As I drove back to town I could smell something burning. It wasn’t a big, flaming kind of burn, but rather, a “you-spilled-something-on-the-stove” kind of smell.

I sniffed, checked the temperature gauge in the car, and kept going. No alarm bells were clanging, other than my nose. It looked like everything was normal. I wasn’t about to burst into flame, which I have to admit, had crossed my mind. I’ve seen entirely too many movies!

I chalked it up to another of my odd olfactory hallucinations. For a while I was smelling cigarette smoke every night. “Do you smell cigarettes?” I’d ask my husband, as we were sitting in our living room watching television.

“Nope,” he’d reply.

“Hmm,” I’d answer.

I’d just about convinced myself that I had some kind of neurological thing going on. I’d been online, Googling olfactory hallucinations and learned that they do in fact exist, and are related to something not quite right in the brain. It’s a good thing I wasn’t a medical student, because I’m certain, I’d be one who came down with every malady I studied!

I guess you could say I’m suggestible.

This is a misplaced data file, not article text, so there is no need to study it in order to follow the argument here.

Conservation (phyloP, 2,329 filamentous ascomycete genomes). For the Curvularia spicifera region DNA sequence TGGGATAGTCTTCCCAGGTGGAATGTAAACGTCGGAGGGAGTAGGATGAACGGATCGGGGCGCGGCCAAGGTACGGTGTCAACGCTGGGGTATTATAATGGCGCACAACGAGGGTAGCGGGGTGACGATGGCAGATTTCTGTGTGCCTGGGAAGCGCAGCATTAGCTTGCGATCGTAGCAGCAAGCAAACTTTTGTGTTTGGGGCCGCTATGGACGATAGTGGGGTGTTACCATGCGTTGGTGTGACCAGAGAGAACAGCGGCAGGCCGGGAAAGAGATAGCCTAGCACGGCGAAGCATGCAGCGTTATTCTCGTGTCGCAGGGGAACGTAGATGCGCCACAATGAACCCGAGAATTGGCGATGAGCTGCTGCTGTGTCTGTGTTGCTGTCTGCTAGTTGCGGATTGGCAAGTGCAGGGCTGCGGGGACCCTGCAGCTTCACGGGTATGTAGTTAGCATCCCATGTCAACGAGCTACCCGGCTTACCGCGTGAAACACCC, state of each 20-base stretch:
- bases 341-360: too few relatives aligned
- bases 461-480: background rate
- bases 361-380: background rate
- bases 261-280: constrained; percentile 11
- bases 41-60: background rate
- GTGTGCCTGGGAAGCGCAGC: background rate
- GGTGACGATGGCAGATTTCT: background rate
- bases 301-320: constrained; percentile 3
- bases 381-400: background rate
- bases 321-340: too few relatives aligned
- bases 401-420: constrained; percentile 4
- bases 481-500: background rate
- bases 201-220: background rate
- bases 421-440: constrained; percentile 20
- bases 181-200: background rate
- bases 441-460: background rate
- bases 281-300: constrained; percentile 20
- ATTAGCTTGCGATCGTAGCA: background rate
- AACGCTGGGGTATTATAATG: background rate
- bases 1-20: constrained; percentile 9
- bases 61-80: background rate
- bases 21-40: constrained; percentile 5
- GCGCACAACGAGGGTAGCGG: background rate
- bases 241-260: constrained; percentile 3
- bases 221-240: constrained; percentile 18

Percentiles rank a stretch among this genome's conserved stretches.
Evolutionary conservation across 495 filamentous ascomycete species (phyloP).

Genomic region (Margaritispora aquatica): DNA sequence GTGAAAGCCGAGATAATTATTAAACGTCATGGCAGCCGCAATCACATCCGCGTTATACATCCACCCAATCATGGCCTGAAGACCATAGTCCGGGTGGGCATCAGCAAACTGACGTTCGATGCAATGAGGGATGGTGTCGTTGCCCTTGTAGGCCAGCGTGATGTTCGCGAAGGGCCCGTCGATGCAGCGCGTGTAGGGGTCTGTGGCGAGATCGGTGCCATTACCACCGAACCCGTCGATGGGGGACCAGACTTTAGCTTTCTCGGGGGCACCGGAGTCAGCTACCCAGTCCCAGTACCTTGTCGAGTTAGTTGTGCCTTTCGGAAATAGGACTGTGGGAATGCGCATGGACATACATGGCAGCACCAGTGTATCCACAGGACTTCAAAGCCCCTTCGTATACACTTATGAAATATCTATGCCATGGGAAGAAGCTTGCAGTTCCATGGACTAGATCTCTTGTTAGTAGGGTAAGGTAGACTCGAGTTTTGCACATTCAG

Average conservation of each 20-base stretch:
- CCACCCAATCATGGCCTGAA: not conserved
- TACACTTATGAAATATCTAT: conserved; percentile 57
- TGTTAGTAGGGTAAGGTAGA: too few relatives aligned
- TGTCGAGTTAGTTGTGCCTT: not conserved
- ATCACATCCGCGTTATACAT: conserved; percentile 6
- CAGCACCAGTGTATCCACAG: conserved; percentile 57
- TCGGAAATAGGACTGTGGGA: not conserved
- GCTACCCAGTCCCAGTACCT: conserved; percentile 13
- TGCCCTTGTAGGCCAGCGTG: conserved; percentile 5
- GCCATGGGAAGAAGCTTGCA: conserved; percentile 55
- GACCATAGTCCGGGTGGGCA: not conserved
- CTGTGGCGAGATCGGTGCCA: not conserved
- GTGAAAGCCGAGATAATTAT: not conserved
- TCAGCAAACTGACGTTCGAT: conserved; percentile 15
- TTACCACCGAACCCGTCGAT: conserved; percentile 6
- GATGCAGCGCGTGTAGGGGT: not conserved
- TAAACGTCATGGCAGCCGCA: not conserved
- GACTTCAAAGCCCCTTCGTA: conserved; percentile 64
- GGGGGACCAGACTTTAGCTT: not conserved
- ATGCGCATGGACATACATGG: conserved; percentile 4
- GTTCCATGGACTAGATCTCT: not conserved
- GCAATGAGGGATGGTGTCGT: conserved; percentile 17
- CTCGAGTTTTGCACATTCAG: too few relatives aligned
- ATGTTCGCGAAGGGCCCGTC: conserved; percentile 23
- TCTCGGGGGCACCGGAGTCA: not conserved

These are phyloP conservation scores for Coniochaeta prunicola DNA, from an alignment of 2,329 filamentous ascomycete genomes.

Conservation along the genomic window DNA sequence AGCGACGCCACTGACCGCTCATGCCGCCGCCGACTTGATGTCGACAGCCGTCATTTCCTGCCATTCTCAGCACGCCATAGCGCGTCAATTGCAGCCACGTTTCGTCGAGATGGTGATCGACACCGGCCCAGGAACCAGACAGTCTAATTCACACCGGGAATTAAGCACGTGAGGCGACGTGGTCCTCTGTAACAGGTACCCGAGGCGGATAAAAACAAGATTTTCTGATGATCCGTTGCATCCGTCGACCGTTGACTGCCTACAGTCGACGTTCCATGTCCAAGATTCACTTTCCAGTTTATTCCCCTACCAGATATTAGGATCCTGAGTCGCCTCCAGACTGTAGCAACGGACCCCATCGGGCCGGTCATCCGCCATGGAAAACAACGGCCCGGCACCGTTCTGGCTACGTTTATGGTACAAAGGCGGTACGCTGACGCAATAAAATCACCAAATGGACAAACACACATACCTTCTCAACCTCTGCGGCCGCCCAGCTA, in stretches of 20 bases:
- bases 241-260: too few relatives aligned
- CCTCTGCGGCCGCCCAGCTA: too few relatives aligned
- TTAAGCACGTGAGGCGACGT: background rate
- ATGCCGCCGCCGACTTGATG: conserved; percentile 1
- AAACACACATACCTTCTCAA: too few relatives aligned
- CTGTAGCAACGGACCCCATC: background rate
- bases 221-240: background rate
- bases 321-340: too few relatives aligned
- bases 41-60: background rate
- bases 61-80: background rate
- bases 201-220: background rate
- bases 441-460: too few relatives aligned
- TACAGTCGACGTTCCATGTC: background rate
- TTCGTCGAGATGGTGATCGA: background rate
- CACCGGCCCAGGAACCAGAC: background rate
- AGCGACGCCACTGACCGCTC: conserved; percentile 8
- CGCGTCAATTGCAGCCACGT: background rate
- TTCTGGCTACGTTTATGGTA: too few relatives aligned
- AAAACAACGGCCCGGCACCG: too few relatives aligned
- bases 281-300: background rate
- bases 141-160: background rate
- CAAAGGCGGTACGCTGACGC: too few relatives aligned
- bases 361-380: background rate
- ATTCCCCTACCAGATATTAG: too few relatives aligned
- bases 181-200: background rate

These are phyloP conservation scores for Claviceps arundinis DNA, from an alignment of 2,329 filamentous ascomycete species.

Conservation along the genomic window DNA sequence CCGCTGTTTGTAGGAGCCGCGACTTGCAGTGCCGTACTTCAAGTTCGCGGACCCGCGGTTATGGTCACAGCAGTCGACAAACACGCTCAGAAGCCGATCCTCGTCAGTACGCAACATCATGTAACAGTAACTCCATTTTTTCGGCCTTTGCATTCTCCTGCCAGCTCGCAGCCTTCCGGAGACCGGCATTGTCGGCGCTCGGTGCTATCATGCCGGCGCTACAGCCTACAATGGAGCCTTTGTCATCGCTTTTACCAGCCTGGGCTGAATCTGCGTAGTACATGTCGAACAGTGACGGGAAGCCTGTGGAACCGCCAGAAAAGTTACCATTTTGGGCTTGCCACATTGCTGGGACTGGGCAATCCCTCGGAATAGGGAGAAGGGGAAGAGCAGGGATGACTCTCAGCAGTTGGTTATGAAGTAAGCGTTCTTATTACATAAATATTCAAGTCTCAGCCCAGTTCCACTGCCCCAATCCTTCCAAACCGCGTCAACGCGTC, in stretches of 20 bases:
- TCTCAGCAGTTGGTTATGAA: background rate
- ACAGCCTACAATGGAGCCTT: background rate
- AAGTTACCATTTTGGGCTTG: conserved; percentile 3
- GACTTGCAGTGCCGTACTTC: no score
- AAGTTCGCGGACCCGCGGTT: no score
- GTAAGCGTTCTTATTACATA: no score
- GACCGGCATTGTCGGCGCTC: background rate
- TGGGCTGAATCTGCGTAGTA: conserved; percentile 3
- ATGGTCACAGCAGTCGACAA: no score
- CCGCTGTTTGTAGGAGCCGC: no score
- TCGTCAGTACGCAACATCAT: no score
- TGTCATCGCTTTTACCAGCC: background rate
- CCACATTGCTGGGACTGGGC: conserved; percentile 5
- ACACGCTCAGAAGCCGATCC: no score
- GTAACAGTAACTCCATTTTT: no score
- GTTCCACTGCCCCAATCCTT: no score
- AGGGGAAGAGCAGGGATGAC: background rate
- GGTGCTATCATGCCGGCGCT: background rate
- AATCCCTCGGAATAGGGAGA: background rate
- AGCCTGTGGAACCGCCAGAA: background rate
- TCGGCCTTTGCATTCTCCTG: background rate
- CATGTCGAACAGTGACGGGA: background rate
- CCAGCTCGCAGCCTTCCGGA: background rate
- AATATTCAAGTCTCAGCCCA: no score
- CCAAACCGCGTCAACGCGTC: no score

A couple of days later, I smelled the same burning odor as I left the pasture. This time, I told my husband. We had a road trip planned, and I sure didn’t want to get stuck in some small town in Kansas with a broken car.

So Rick took the car to the Saturn dealer and asked them to take a look. He’d barely settled himself in the waiting room, hadn’t even finished his complimentary doughnut, when the workman appeared.

“You’re finished?” my husband questioned.

“Yup.”

“What was it?”

This is when it gets interesting.

The repair guy hemmed and hawed. He looked at his work boots. He didn’t make eye contact. Finally he said, “It looked like a big old chunk of cow poop got lodged in the exhaust pipe.”

My husband smiled. “That would be horse poop.”

The repairman gave him a “whatever” shrug. “Well, it’s out now. You’re good to go.”

I don’t intentionally drive through horse manure, but what can I say – around horses, poop happens. I guess it gets flung into the exhaust pipe quite easily. It’s not really such a bad smell. I’ve smelled worse, that’s for sure.

The old “manure in the exhaust pipe” isn’t something you read about in the horse books. But I should have known. There’s been a bumper sticker, and saying around for years that says, “*&%# Happens!” Now I really get what it means.

Oh, and those other olfactory hallucinations I was having. The ones about cigarette smoke. It turns out my neighbor was sitting on her patio every night having a cigarette. What I thought was a hallucination, was in fact, my incredibly sensitive sense of smell.

You can bet I let my husband know that I had the better olfactory sense!

In turn, he requested that I stop looking up bizarre maladies online.

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